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Hail dent removal (car)

Discussion in 'The Pub' at netrider.net.au started by mattb, Jan 25, 2013.

  1. G'day All.

    A friend just bought a late model used car which has very mild hail dents on the roof (hardly noticeable). She got it insured and now finds out from elsewhere - not that she was informed by the insurer - that she needs to disclose hail damage, that her insurer (and it appears any other) will not insure a hail damaged car. So, I'm going to remove her dents and there'll be nothing to disclose to insurance or to create problems in the event of her needing to use her insurance.

    I've never done anything like this, so how should I do it? I saw Pops-A-Dent - would you recommend using that? Or is there another method? I'll get her to take a photo of the roof and I'll post it up, but they really are very minor, unnoticeable unless you look for them.
  2. its not a diy really, but its done like this.
    oxy torch dent , then as it cools metal contracts
    and dent comes out
    skim of bog then respray.
  3. there is the freeze method but it eontvwork on hail damage - pretty
    surevit wont anywa
  4. If it's only in the roof skin, remove all internal fittings ( ie. grab handles, sun visors, rear vision mirror, etc), then gently pop off the roof lining and remove from the car. Once you are looking at the bare metal of the roof (from the inside) you can gently push/tap it out or use heat to warm/contract the metal. I emphasise gently. It's called paintless dent removal if you want to read more about it.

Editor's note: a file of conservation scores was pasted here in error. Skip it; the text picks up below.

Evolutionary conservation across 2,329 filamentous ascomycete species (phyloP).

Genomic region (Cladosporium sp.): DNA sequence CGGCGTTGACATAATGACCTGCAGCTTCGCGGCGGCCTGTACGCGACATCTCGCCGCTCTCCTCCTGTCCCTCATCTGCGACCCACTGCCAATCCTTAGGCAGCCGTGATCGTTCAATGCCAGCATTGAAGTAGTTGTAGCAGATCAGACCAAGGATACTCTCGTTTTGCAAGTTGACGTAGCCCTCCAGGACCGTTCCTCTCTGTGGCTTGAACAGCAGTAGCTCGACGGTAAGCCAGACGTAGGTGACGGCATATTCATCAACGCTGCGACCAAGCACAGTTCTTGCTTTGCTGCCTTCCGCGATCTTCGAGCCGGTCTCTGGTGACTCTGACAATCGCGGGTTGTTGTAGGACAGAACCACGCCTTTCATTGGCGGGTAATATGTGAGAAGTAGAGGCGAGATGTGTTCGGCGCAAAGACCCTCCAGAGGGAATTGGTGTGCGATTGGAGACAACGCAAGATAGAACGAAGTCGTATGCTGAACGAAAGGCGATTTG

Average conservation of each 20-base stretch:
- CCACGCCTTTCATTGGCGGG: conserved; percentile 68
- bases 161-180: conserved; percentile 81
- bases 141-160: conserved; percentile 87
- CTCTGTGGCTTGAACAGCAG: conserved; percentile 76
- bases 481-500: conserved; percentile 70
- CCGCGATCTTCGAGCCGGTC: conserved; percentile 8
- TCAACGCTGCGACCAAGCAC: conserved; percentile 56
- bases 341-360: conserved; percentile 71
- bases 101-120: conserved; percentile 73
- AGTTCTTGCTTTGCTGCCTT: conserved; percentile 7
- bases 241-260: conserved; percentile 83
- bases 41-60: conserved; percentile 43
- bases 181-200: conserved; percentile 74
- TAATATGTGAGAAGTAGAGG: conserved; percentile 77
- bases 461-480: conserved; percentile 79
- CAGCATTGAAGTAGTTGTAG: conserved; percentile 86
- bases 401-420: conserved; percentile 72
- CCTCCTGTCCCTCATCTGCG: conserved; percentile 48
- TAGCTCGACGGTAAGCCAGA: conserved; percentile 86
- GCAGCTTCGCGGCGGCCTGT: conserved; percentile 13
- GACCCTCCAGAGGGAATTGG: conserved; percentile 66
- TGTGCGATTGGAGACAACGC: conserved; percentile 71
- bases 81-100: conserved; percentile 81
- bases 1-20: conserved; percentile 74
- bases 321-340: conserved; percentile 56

DO NOT disclose to the insurance company or they will immediately write the car off or cancel the contract.

    Good luck.
  5. There are still a shitload of hail damaged cars running around Perth from a big storm we had ~3 years ago. I've always wanted to buy one and glue red ping-pong balls into all the craters (with the odd puss green one interspersed) so as to own a car with acne.
  6. Wow lots of poor information in this thread.

    For starters, she is not covered by insurance as you need to disclose any pre existing damaged on the car, hail or otherwise. The only cover she will have if third party.

    If the roof has enough damage it's replaced, not bogged as its a too large and area and the filer will fail. The other option is paintless dent removal which is not DIY and does not use any heat or freezing to remove the dents.

    Depending on the severity I would budget around 1k for pdr.
  7. Odd. I have a fully insured hail damaged car, rep write off and all.
  8. Who's that with?

    Cazzo, $1k is better than what I've heard. We'll get a quote next week and see how we go, hopefully it's that low.
  9. 'Lucky you're with AAMI'
  10. You
    Has it Been repaired?
  11. skilled panel beaters can repair with heat
    but its a respray after . Hand finished is a skill sll panek
    beaters can do
  12. #14 mattb, Jan 26, 2013
    Last edited: Jan 26, 2013
    She checked with AAMI and they explicitly exclude hail damage - went through their quote process to close to the point of purchase where they then checked that it has not been hail damaged. Maybe, Lilley, they changed the policy after you first got yours insured?

    An affordable, rurally-located panel beater has been located today who has serviced friends so she'll get a quote next week. I was tempted to suggest bog and a respray as I have family who can do an acceptable amateur job, and might suggest it again if PDR is too expensive, but it would be nice to get a good PDR job done - she'd be happy if it was not more than say $1500.

    I'm glad I just ride bikes. This car business is so expensive and hard.
  13. cant ya just put in a claim later , say after the next hail storm.
  14. There have been prayers said to the weather gods. Or thoughts of driving behind a truck that's transporting marbles.
  15. thought it rained n hailed all the time in melbourne
  16. Yes phil, I k
    Yes phil I do know this. But when an insurance company is picking up the tab and. The majority of people wouldn't have a clue about labour cost, it gets done with alternative methods such as replacing the turret which is in fact a better job.